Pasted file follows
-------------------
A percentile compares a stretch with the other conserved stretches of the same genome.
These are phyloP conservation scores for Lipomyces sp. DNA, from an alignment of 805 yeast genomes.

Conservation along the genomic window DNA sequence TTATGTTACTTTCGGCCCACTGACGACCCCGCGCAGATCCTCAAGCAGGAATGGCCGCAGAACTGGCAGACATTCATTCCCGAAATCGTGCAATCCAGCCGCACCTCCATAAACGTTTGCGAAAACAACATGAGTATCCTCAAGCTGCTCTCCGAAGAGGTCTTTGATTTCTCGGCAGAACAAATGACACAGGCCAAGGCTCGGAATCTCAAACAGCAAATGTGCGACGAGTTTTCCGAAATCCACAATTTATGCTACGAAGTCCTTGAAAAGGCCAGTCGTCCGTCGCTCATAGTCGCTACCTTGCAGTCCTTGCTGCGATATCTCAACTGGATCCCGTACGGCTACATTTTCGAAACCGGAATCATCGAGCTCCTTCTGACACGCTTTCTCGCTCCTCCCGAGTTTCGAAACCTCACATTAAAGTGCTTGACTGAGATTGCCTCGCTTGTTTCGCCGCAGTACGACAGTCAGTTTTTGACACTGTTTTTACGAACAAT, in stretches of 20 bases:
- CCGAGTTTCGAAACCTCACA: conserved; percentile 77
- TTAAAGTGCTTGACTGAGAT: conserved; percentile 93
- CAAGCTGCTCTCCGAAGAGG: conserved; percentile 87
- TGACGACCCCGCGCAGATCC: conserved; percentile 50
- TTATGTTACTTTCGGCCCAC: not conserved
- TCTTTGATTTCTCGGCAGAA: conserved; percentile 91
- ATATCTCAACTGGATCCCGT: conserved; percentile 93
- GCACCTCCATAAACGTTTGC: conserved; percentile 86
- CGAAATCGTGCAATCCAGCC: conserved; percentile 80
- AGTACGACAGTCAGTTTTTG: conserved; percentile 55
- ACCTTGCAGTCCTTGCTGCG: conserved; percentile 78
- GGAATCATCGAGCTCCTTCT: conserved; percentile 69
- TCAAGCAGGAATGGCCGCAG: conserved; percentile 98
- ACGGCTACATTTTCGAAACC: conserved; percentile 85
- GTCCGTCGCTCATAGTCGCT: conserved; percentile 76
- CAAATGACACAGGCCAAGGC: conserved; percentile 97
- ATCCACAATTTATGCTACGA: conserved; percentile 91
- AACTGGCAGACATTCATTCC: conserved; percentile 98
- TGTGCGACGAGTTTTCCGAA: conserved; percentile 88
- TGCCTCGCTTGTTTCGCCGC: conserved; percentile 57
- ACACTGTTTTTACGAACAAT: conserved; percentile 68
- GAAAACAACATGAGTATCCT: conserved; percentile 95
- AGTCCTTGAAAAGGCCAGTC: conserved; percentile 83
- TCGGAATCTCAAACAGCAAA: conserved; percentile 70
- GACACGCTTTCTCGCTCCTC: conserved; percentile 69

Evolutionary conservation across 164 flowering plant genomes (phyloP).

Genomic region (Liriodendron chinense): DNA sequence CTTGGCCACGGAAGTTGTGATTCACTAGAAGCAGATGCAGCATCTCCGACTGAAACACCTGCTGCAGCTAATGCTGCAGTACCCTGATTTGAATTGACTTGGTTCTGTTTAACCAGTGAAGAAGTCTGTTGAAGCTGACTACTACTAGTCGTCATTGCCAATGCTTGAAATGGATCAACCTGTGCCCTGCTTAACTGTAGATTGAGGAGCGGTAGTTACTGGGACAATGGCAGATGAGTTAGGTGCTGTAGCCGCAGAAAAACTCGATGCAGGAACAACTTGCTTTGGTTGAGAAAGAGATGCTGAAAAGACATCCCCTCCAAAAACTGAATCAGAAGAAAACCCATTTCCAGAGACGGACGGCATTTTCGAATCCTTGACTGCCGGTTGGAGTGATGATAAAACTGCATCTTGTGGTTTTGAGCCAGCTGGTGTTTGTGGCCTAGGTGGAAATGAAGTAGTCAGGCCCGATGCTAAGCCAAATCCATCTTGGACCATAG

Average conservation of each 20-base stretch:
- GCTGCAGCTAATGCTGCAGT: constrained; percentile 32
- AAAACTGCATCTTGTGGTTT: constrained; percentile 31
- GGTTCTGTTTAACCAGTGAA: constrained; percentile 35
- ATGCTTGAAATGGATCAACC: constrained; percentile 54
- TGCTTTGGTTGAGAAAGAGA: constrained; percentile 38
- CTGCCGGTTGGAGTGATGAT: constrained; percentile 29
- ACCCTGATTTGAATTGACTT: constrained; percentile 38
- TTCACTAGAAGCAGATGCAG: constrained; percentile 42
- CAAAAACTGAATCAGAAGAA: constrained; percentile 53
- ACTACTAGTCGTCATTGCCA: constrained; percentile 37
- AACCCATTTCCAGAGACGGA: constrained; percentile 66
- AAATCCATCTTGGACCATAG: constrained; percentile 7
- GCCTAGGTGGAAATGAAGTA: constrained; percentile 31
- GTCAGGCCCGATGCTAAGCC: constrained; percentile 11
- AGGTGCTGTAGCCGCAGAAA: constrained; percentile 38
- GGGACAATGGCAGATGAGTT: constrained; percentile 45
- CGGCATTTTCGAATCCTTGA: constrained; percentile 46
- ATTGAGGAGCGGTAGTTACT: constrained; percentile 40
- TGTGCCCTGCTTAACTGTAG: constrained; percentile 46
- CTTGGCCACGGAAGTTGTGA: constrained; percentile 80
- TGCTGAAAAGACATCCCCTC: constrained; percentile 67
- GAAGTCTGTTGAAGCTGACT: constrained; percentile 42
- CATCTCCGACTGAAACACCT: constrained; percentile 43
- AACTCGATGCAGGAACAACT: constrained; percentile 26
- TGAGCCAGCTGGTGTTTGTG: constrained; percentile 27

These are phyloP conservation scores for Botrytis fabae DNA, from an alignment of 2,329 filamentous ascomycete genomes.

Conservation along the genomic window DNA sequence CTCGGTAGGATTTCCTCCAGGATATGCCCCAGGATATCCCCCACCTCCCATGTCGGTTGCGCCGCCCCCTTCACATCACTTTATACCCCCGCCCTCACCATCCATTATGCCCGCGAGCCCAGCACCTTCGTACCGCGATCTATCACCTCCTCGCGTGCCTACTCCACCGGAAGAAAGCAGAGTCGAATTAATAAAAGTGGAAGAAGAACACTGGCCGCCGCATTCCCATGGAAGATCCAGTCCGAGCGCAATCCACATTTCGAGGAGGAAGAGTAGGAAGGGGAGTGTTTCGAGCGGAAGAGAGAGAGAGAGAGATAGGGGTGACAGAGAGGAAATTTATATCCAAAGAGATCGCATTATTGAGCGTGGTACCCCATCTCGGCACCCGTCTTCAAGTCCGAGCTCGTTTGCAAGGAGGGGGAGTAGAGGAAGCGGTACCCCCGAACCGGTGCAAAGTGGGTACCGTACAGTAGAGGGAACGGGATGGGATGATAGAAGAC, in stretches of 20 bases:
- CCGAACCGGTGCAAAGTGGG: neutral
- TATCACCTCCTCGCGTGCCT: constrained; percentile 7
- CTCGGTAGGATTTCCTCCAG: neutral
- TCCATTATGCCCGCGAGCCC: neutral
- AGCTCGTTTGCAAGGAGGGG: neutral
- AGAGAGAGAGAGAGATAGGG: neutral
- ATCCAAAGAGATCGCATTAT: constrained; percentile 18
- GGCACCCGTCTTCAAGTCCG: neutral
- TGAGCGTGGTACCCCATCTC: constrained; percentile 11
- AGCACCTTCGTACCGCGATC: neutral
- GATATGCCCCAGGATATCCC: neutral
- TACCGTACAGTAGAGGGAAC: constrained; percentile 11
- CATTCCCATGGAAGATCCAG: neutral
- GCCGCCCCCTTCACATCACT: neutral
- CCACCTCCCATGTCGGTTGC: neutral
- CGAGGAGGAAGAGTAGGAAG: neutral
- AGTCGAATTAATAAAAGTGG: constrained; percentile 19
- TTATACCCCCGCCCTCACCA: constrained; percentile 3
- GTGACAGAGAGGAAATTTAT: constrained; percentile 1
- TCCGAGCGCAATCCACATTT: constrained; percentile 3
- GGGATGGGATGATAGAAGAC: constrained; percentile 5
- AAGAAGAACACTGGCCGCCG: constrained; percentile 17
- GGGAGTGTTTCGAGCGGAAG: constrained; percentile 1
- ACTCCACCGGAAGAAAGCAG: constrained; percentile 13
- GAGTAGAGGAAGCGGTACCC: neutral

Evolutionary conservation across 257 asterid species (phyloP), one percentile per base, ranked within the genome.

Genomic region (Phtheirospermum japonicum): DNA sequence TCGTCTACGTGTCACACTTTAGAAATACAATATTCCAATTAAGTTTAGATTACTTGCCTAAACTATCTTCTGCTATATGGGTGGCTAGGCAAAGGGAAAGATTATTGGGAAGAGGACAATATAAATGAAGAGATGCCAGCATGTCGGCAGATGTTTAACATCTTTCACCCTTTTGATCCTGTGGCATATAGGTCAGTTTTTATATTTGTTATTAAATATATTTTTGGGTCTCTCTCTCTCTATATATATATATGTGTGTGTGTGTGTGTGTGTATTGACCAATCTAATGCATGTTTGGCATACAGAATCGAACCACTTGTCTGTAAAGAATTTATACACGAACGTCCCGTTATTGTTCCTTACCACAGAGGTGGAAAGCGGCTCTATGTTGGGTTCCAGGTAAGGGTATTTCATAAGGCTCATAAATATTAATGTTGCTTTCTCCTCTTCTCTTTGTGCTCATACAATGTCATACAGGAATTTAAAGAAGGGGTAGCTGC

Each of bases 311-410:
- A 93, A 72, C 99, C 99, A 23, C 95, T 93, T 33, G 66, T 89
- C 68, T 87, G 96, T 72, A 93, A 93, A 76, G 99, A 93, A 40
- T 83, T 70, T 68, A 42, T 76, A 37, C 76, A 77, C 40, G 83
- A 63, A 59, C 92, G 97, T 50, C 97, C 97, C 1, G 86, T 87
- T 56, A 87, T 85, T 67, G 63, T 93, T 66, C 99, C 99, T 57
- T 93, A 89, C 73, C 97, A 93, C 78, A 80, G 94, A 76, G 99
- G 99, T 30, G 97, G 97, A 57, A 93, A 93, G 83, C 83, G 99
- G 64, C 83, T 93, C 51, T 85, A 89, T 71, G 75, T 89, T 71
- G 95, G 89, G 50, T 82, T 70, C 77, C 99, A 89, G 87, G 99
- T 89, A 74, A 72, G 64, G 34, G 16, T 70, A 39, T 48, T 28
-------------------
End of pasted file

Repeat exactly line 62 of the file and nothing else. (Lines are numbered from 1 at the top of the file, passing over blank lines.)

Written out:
- TCCATTATGCCCGCGAGCCC: neutral